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Reevaluating Depositional Models for Shelf Shales

Bhattacharya, Janok 1
1 Earth and Atmospheric Sciences, University of Houston, Houston, TX.

Despite the assumption that the bulk of marine “shelf” mud is deposited by gradual fallout from suspension in quiet water, modern muddy shelves and their associated rivers show that they are dominated by hyperpycnal fluid mud. This has not been widely applied to the interpretation of ancient sedimentary shale successions. We analyze several ancient Cretaceous prodelta shelf systems and their associated river deposits. Paleodischarge estimates of trunk rivers show that they fall within the predicted limits of rivers that are capable of generating hyperpycnal plumes. The associated prodeltaic mudstones match modern hyperpycnite facies models, and suggest a correspondingly hyperpycnal character. Physical sedimentary structures include diffusely stratified beds that show both normal and inverse grading, indicating sustained flows that waxed and waned. They also display low intensities of bioturbation, which reflect the high physical and chemical stresses of hyperpycnal environments. Hyperpycnal conditions are ameliorated by the fact that these rivers were relatively small, dirty systems that drained an active orogenic belt during humid temperate to subtropical greenhouse” conditions. During sustained periods of flooding, such as during monsoons, the initial river flood may lower salinities within the inshore area, effectively “prepping” the area and allowing subsequent floods to become hyperpycnal much more easily. Although shelf slopes were too low to allow long-run-out hyperpycnal flows, the storm-dominated nature of the seaway likely allowed fluid mud to be transported for significant distances across and along the paleo-shelf. Prodelta hyperpycnites form leaner, gas-prone source rocks, prone to the generation of overpressure, versus more slowly deposited, organic-rich, anoxic laminites and condensed-section shales.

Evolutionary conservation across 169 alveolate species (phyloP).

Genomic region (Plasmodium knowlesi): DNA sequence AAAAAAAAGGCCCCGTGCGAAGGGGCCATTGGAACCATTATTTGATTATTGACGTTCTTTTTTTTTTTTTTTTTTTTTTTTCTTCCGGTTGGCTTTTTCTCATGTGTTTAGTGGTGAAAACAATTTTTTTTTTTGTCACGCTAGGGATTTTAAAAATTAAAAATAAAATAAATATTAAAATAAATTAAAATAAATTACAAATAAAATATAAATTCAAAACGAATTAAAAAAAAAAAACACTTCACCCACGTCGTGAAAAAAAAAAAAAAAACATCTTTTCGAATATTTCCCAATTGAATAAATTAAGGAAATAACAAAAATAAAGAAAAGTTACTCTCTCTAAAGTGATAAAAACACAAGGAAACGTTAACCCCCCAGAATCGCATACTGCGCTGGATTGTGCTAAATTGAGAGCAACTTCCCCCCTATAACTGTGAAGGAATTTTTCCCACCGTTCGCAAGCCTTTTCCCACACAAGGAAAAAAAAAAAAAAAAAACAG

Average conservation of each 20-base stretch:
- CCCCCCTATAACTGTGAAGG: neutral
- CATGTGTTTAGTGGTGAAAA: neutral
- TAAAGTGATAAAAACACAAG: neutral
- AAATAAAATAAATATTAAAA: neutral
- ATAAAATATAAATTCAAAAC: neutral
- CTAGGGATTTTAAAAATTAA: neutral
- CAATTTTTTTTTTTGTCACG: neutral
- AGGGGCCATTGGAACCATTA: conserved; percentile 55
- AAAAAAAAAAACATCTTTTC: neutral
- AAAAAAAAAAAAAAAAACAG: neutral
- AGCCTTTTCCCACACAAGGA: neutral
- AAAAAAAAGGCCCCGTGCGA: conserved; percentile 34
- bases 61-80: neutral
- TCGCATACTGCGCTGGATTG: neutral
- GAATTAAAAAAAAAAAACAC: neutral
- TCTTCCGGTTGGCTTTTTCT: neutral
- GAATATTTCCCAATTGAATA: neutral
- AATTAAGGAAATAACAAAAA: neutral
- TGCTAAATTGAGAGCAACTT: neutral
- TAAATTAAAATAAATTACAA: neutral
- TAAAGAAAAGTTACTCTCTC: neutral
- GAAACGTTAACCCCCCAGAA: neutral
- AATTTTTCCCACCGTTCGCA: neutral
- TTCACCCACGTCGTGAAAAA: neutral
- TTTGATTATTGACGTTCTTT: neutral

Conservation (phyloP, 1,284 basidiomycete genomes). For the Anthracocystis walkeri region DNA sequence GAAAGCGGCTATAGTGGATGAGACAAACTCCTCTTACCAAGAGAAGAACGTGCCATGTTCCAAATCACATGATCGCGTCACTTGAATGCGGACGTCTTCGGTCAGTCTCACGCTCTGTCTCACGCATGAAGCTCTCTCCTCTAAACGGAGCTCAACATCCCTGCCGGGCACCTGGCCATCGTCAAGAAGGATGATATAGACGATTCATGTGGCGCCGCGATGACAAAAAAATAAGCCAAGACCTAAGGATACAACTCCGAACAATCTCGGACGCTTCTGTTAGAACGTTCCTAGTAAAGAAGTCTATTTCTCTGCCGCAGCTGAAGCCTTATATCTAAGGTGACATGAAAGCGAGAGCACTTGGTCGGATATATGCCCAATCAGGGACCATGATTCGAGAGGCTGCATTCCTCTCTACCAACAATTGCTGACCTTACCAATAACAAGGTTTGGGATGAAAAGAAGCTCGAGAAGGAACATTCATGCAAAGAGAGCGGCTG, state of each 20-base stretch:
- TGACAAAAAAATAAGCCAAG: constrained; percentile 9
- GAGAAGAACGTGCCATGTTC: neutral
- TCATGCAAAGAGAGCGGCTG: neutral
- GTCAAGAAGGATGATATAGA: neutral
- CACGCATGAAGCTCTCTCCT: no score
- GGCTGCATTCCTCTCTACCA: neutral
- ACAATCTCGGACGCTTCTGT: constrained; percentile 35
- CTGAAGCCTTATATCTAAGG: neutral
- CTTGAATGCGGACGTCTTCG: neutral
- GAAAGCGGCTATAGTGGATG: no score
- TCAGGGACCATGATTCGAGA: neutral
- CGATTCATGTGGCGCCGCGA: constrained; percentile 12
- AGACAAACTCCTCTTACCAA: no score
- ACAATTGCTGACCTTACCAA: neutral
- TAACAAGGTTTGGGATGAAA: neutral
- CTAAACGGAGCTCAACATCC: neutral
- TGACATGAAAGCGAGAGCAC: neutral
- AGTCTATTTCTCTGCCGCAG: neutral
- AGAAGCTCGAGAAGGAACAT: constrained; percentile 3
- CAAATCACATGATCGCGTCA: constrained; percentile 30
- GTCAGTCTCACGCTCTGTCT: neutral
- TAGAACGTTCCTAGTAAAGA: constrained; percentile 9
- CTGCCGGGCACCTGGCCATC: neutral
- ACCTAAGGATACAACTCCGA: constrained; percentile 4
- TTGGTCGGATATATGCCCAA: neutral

AAPG Search and Discovery Article #90090©2009 AAPG Annual Convention and Exhibition, Denver, Colorado, June 7-10, 2009